Generation I introduced a unique set of [[Gym Leader]]s and the [[Elite Four]]. All of these trainers specialized in a specific type of Pokémon and are key to progressing through the game. They all reappear in [[Generation II]]'s [[Pokémon Gold and Silver|Pokémon Gold, Silver]] and [[Pokémon Crystal|Crystal]], [[Generation III]]'s [[Pokémon FireRed and LeafGreen]] and [[Generation IV]]'s [[Pokémon HeartGold and SoulSilver]], except for Koga, who is replaced by Janine, and Giovanni, who is replaced by Blue in Gold, Silver, Crystal, HeartGold, and SoulSilver.
===Gym Leaders===
!Leader Name
!HM Usable After Defeat
|[[Rock Pokémon|Rock]]
|[[Pewter City]]
|[[Water Pokémon|Water]]
|[[Cerulean City]]
|[[Lt. Surge]]
|[[Electric Pokémon|Electric]]
|[[Vermilion City]]
|[[Grass Pokémon|Grass]]
|[[Celadon City]]
|[[Poison Pokémon|Poison]]
|[[Fuchsia City]]
|[[Psychic Pokémon|Psychic]]
|[[Saffron City]]
|[[Fire Pokémon|Fire]]
|[[Cinnabar Island|Cinnabar City]]
|[[Ground Pokémon|Ground]]
|[[Viridian City]]
===Elite Four===
|[[Ice Pokémon|Ice]]
|[[Fighting Pokémon|Fighting]]
|[[Ghost Pokemon|Ghost ]]
|[[Dragon Pokémon|Dragon]]
===Pokémon Champion===
The Pokémon Champion in Generation I is [[Blue (game)|Blue]], the player's [[rival]].
{{main|List of Pokémon#Generation I{{!}}List of Generation I Pokémon}}
<center><gallery orientation="none">
File:Pokemon Red.jpg|[[Pokémon Red and Blue|Pokémon Red]]
File:GreenBox(J).jpg|[[Pokémon Green]] (Japan only)
File:Pokemon_Blue.jpg|[[Pokémon Red and Blue|Pokémon Blue]]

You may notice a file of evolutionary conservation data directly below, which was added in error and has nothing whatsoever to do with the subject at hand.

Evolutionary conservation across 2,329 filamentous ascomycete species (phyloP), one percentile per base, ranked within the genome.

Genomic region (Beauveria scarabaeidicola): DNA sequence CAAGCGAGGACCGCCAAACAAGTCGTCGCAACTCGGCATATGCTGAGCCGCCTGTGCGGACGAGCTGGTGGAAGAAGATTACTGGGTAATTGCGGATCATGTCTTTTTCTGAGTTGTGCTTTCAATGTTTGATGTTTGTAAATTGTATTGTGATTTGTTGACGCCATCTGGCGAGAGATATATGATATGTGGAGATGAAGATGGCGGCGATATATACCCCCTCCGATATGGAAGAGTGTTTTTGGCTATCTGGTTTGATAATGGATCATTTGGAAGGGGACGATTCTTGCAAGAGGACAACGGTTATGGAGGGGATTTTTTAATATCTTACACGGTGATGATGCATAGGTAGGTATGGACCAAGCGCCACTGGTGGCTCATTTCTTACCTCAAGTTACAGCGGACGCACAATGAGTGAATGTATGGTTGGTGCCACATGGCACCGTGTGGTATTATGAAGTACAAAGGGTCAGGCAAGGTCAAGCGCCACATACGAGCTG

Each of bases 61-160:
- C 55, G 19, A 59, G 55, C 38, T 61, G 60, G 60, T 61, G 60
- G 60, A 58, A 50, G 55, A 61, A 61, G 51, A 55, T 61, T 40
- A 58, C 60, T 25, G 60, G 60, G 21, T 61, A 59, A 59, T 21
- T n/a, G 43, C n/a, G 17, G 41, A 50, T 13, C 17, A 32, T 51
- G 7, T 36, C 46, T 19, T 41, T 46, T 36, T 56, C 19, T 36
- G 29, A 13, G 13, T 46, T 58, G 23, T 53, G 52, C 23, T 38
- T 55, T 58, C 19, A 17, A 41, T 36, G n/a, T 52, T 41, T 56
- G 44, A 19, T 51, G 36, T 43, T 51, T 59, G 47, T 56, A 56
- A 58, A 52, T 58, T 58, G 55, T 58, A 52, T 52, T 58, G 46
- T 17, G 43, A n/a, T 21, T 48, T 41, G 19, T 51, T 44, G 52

File:Super Smash Bros Cover.jpg|[[Super Smash Bros.]]
File:Pokémon Snap Cover.jpg|[[Pokémon Snap]]
File:Pokemon_Yellow.jpg|[[Pokémon Yellow]]
File:Hey You, Pikachu! Cover.jpg|[[Hey You, Pikachu!]]
File:Pokémon Trading Card Game Boxart.jpg|[[Pokémon Trading Card Game (Video Game)|Pokémon Trading Card Game]]
File:Pokémon Stadium Cover.jpg|[[Pokémon Stadium]]
File:Pokémon Puzzle League Box.jpg|[[Pokémon Puzzle League]]
04-11-12 09-43-45.jpg|Pokémon Red Title Screen
04-11-12 09-45-07.jpg|Pokémon Blue Title Screen
*Pokémon Green wasn't released internationally and was only released in Japan.
*[[Dragonite]]'s horn wasn't added until Generation II
*Generation I has the least number of legendaries.
**It is also the only Generation to have originally introduced Legendary Pokemon with each one having unique base stat totals: Articuno had 485, Zapdos had 490, Moltres had 495, Mew had 500, and Mewtwo had 590
*Generation I is the only Generation not to introduce a dual Water/Ground type Pokémon, as well the only Generation not to have a female player character.
*It was originally intended that the player could battle [[Professor Oak]] after beating the champion, but it was not included in the actual games. There is however, a glitch that can be activated to battle him.
[[es:Primera generación]]
[[Category:Generation I]]
[[Category:Generation I]]

Revision as of 09:47, March 2, 2013

Gen I is better than gen 6.